GRAND RAPIDS, Mich. (AP) — A prosecutor urged jurors Friday to convict four men in a plot to kidnap Michigan Gov. Gretchen Whitmer, saying they were anti-government extremists "filled with rage" and intent on touching off a civil war in the final weeks of the polarizing 2020 general election.
Assistant U.S. Attorney Nils Kessler summed up the evidence on the 15th day of trial, tracing the group's secretly recorded words as well as testimony from agents, an extraordinary informant and two star witnesses who pleaded guilty.
Defense attorneys, meanwhile, panned the government's case: One said the men were turned into "terrorists" by rogue investigators, while another pleaded with jurors to put the brakes on the FBI.
After listening to hours of closing arguments, the weary jury said its deliberations would start Monday.
Kessler began his final remarks by saying there are boundaries when it comes to scorn for people in power.
"If you don't like your elected representatives, you can vote them out at the ballot box. That's what makes this country great," Kessler told the jury. "What we can't do is kidnap them, kill them or blow them up. That's also what makes America great."
Adam Fox, Barry Croft Jr., Daniel Harris and Brandon Caserta are charged with conspiracy to kidnap. Three of them also face charges related to weapons.
The men were arrested in October 2020 amid talk of raising $4,000 for an explosive that could blow up a bridge and stymie police responding to a kidnapping, according to trial evidence. Fox twice traveled to northern Michigan to scout the area; one of those trips included Croft and undercover agents.
Kessler said the group's motive was to spark the "boogaloo," a reference to a U.S. civil war, by kidnapping Whitmer.
"That's what bound these defendants together. ... They were filled with rage," the prosecutor said. "They were paranoid because they knew what they were doing was illegal and were afraid of getting caught."
The four men deny any scheme to abduct Whitmer from her vacation home, though they clearly were livid with the government and with restrictions imposed by the governor during the COVID-19 pandemic.
Ty Garbin, who pleaded guilty and testified against the men, said the goal was to get Whitmer before the election and create enough chaos to stop Joe Biden from winning the presidency.
Kessler took the jury back to events in summer and fall 2020: a national meeting of militias in Ohio, training in Wisconsin and Michigan, and a September night excursion to see the governor's property on Birch Lake and inspect the bridge.
The men had constructed a crude "shoot house" in Luther, Michigan, to replicate Whitmer's home and practiced going in and out with guns, according to evidence.
The investigation began when Army veteran Dan Chappel joined a militia, the Wolverine Watchmen, to maintain his firearm skills. Chappel testified that he was alarmed when he started hearing talk about attacking police and agreed to become an FBI informant.
"Thank God for Dan Chappel. ... He went back at great personal risk," Kessler told the jury.
But jurors got a different view from the defense. Fox's attorney, Christopher Gibbons, hammered away at Chappel, who was paid roughly $50,000 by the FBI, including expenses, and talked to Fox almost daily for months, recording their conversations.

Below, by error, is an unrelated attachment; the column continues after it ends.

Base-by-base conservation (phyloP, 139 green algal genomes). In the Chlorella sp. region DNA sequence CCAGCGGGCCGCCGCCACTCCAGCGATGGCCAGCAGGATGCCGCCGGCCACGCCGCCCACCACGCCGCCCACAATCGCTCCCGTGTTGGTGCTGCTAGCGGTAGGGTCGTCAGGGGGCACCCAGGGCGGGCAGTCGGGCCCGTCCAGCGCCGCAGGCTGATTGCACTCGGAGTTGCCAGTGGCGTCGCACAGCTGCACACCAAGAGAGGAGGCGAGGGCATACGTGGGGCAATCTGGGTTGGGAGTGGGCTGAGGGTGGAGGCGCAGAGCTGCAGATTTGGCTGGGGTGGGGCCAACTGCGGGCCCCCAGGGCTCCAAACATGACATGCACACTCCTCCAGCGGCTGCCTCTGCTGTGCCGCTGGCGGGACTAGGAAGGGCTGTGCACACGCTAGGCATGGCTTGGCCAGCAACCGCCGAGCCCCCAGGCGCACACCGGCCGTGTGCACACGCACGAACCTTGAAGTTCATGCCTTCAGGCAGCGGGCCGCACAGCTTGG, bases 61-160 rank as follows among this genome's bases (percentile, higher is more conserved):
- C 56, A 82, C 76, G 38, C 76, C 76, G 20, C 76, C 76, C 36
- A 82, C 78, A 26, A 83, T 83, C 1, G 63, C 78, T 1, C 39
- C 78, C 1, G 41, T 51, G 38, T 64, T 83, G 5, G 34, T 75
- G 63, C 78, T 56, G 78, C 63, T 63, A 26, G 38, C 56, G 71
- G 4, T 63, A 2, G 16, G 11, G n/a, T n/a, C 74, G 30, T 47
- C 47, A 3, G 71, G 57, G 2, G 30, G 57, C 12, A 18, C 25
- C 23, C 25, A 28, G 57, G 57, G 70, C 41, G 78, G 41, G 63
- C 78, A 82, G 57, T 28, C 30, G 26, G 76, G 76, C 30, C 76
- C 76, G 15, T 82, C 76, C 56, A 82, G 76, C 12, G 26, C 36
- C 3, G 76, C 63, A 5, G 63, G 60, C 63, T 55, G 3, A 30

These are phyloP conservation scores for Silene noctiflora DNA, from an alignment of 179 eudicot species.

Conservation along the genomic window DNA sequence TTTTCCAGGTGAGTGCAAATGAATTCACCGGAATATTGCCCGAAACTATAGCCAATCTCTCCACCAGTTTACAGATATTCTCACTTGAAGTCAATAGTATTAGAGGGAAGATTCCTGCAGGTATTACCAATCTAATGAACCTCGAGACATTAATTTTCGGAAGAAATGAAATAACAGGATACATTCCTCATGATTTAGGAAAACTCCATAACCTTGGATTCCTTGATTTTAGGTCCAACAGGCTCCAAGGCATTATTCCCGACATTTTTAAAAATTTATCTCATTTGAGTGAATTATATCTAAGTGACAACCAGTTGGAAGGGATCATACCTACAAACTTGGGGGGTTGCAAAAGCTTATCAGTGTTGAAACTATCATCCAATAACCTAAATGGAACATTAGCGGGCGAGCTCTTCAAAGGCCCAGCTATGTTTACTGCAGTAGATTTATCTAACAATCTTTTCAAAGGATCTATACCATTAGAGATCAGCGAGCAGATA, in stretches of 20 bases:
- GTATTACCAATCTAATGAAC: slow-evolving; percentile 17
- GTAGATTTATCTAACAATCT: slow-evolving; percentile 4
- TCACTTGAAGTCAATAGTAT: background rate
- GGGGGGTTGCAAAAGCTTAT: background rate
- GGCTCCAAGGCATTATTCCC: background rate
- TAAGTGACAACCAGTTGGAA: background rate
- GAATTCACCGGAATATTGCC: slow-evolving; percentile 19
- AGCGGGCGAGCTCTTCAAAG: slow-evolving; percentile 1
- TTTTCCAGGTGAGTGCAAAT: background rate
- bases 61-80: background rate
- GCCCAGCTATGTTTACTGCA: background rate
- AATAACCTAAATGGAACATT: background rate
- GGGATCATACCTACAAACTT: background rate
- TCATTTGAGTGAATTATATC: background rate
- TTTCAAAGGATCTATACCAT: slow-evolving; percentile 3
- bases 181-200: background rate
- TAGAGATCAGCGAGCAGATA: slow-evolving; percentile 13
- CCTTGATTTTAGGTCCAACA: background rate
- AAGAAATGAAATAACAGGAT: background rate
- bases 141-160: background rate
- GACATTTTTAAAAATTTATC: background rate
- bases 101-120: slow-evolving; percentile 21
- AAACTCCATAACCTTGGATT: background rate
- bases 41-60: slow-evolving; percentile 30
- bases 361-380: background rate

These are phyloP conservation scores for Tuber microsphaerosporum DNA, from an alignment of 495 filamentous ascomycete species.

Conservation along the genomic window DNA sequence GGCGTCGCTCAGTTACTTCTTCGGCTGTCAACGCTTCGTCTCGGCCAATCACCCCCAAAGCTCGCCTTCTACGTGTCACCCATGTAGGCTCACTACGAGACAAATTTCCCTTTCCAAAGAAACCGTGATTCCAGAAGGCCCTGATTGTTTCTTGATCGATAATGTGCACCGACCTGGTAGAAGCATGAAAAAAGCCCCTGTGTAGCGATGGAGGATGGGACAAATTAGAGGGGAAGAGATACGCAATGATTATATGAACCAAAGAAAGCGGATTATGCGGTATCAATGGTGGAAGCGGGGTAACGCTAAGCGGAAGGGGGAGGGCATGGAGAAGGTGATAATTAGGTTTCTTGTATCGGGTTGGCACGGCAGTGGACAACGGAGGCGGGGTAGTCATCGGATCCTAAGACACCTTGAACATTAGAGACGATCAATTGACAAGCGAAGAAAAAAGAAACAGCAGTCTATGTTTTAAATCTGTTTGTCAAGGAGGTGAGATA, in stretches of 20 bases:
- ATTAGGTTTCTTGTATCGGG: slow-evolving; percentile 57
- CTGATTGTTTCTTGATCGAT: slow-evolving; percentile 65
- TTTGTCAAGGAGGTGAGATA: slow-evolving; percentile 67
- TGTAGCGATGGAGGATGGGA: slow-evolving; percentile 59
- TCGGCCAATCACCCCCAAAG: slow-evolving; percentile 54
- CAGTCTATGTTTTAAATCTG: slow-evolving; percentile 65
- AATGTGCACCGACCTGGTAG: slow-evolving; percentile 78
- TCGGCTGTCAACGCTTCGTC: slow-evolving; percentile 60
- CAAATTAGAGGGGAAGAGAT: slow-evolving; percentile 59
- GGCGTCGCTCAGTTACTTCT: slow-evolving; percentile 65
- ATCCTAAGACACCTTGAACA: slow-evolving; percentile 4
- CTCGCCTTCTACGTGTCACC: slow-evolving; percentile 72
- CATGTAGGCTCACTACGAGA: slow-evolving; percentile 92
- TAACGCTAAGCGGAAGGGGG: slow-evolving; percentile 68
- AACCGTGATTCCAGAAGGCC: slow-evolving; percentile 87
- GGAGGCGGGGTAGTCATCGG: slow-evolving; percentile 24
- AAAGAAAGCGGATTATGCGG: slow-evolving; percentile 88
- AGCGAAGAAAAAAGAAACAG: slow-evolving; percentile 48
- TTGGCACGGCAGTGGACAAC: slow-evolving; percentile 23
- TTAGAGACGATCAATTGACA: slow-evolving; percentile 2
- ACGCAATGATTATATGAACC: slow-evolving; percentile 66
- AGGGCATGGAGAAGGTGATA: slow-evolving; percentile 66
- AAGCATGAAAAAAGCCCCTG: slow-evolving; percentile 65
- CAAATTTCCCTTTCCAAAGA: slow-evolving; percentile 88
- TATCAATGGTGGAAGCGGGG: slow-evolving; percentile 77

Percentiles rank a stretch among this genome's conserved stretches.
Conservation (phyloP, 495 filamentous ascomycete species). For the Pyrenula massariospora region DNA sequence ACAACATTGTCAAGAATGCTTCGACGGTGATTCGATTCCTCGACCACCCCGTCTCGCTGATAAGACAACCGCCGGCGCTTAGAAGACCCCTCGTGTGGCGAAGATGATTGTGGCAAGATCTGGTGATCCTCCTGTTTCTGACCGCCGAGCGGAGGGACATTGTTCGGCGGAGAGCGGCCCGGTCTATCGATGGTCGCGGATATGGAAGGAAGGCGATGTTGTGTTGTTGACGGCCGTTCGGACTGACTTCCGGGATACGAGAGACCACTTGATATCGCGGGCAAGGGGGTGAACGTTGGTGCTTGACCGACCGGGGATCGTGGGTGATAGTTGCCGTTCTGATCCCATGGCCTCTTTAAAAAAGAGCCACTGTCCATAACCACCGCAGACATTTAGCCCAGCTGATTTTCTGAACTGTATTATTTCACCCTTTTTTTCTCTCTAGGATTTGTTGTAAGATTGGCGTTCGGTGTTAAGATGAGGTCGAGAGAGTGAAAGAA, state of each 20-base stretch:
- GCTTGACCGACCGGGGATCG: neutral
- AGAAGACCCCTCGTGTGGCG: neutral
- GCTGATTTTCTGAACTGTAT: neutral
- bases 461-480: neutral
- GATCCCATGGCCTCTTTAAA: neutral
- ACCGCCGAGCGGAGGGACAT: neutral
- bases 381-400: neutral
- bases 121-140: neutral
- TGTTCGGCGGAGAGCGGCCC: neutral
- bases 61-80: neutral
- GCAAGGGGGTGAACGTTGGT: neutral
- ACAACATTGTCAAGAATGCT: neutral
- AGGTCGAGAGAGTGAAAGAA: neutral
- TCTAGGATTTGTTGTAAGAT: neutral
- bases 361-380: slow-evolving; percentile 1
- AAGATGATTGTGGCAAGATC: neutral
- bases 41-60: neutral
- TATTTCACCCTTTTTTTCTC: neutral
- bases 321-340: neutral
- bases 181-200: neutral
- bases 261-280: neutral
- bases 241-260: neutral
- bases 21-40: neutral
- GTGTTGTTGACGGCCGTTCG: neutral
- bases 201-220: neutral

Gibbons said Fox was a hapless man living in the basement of a Grand Rapids-area vacuum shop, smoking marijuana whenever possible — and totally incapable of leading the wild plot.
"The plan was utter nonsense. It wasn't real to Adam Fox. He was LARPing," Gibbons said, using an acronym for live action role playing. "Adam Fox is usually impaired. He's just playing his game. ... A person cannot accidentally enter into a conspiracy."
He accused the government of "radicalization."
"Inviting citizens that they think are susceptible to a theater where they are given full senses of who and what they are, and somebody rattles the chains, somebody beats the drum and gets them all worked up," Gibbons said.
"That's unacceptable in America," he said. "That's not how it works. They don't make terrorists so we can arrest them."
Croft, a trucker from Bear, Delaware, vented on social media about hanging governors for treason, and he was repeatedly recorded talking about violence and explosives. Prosecutors noted that he made four trips by car to the Midwest.
His attorney, however, called it "crazy talk" from a "stoned pirate," referring to marijuana and Croft's three-cornered hat, not a plan to attack Whitmer.
"I am ashamed of the behavior of the leading law enforcement agency in the United States. ... This investigation was an embarrassment," Joshua Blanchard told the jury.
Lawyers for Harris and Caserta emphasized that neither man went to Elk Rapids with Croft and Fox to surveil Whitmer's home during the training weekend in Luther.
Julia Kelly said Garbin and Kaleb Franks, who both testified against the group, are "liars," though they pleaded guilty and are facing prison.
The defense used a big screen to complement closing remarks. Some jurors smiled when attorney Michael Hills showed a cartoon bobblehead dog to highlight that Caserta supposedly nodded in agreement to the kidnapping plan but wasn't recorded as saying he was in.
Whitmer, a Democrat, rarely talks publicly about the plot, though she referred to "surprises" during her term that seemed like "something out of fiction" when she filed for reelection on March 17.
She has blamed former President Donald Trump for fomenting anger over coronavirus restrictions and refusing to condemn right-wing extremists like those charged in the case. Whitmer has said Trump was complicit in the Jan. 6 Capitol riot.
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